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Re: Japhia and Nazareth

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  • Rene
    ... letters with Jaffa. (That is, in the geographical index of her Amarna letters translation, there is a listing for Jaffa, and it says right after Yapu, and
    Message 1 of 43 , Mar 31, 2007
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      --- In ANE-2@yahoogroups.com, "Yitzhak Sapir" <yitzhaksapir@...> wrote:

      > Zippora Cochavi-Rainey apparently identifies Yapu of the Amarna
      letters with Jaffa. (That is, in the geographical index of her Amarna
      letters translation, there is a listing for Jaffa, and it says right
      after Yapu, and gives the relevant Amarna letters where this toponym
      appears). It is apparently mentioned by one letter by the ruler of
      Megiddo, one by the ruler of Byblos, one by the ruler of Lachish, and
      one from an unnamed location (EA 296), but it mentions Yapu alongside
      Gaza. It appears to me that the equation Yapu = Yafo, makes more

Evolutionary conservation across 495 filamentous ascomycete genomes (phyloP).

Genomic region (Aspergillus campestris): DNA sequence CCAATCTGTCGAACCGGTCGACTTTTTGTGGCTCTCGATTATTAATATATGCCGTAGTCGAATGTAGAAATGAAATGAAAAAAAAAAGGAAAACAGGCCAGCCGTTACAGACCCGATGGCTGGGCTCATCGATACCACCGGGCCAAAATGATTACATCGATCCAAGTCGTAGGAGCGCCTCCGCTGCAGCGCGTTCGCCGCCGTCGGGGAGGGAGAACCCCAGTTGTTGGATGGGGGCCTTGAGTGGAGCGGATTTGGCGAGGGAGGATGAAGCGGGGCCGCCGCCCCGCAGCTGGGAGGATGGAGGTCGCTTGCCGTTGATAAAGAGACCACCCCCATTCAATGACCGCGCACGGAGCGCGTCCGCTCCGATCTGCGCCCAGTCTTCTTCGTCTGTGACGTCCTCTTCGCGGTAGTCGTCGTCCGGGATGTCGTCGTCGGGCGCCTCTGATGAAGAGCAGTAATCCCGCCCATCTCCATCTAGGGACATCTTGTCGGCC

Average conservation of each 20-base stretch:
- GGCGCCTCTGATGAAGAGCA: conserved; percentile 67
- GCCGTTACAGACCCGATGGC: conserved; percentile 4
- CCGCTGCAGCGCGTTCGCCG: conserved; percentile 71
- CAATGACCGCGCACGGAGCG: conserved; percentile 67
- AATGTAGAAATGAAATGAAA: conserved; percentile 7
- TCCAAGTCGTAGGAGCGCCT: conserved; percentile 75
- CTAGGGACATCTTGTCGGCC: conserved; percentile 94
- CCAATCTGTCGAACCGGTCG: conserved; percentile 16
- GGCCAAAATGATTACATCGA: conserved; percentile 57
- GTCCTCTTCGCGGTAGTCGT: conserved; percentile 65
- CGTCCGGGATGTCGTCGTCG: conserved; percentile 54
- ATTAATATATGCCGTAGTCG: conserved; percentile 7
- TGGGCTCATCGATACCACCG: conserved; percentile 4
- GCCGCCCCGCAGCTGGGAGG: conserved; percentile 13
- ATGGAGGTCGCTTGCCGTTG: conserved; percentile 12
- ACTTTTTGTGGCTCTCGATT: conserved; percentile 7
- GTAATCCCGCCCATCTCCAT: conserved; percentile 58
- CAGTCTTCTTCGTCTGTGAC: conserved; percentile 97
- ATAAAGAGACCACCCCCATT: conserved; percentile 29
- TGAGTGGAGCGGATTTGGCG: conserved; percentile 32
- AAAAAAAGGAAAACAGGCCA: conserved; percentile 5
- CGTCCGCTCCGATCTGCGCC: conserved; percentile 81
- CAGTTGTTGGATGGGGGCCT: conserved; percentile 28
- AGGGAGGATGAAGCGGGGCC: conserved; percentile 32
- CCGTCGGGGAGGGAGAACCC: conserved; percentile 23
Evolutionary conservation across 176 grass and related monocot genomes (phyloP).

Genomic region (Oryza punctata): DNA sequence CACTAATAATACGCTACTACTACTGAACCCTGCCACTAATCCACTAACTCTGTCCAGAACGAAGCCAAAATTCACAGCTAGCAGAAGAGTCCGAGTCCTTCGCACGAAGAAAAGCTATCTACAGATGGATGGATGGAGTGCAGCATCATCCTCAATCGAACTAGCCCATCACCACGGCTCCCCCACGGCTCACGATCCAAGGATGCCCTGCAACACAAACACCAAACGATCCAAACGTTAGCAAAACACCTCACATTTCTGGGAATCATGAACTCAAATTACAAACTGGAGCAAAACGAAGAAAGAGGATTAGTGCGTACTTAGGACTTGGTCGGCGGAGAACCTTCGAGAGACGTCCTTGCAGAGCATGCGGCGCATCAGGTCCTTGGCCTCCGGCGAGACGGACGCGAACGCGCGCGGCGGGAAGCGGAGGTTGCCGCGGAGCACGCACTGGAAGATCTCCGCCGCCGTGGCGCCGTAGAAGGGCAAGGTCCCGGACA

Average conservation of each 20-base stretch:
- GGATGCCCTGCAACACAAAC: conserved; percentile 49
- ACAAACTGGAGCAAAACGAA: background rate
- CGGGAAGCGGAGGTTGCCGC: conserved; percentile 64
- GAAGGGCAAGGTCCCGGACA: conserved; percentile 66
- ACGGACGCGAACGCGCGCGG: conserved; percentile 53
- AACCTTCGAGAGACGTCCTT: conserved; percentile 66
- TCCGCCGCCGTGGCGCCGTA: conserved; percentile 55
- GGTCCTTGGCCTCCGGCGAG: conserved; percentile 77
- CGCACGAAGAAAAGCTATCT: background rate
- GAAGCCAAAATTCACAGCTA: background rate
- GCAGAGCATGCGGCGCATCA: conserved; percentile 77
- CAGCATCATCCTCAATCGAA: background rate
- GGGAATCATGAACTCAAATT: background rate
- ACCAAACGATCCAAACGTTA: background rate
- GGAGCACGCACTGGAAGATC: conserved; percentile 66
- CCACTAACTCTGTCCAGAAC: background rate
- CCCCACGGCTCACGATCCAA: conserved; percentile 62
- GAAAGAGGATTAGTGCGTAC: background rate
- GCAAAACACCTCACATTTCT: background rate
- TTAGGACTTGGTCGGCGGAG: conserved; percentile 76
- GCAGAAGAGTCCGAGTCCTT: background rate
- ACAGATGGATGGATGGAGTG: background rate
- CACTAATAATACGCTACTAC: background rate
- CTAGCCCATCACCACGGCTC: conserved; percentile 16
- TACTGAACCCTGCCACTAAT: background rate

sense, and the northern letters mentioning it can also be explained.
      If I remember correctly, Jaffa was an Egyptian administrative center
      for the entire Canaan region. Maybe I am not reading Cochavi-Rainey
      properly, but still the mention of Yapu alongside Gaza suggests a
      southern location for me.
      >
      > Yitzhak Sapir<

      ---------
      Thank you, Yitzhak, for this apparently very plausible possibility.
      However, regardless of the reference in the Amarna letters, we still
      have an unambiguous Iron Age attestation for Yaphia (yod-pe-yod-ayin)
      in the general region of Roman Japhia at Jos 19:12.

      Rene Salm
    • JEFFREY A BLAKELY
      Beatrice, There are a number of ethnographical studies of pottery that were published in the 1960s, 1970s, and 1980s, primarily in AA. I think some of these
      Message 43 of 43 , Apr 10, 2007
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        Beatrice,

        There are a number of ethnographical studies of pottery that were published in the 1960s, 1970s, and 1980s, primarily in AA. I think some of these appear in Kramer's "Ceramic Ethnoarchaeology" in Annual Review of Anthropology 1985. Mostly this was American, but the idea is that because of frequent use and because of frequent thermal shock that cooking vessels have a life-span in the range of months not years. Amphorae are at the other end of the scale in years if not decades. Oh yes, see Longacre's article in Decoding Prehistoric Ceramics and references there.

        I hope this helps.
        Jeff
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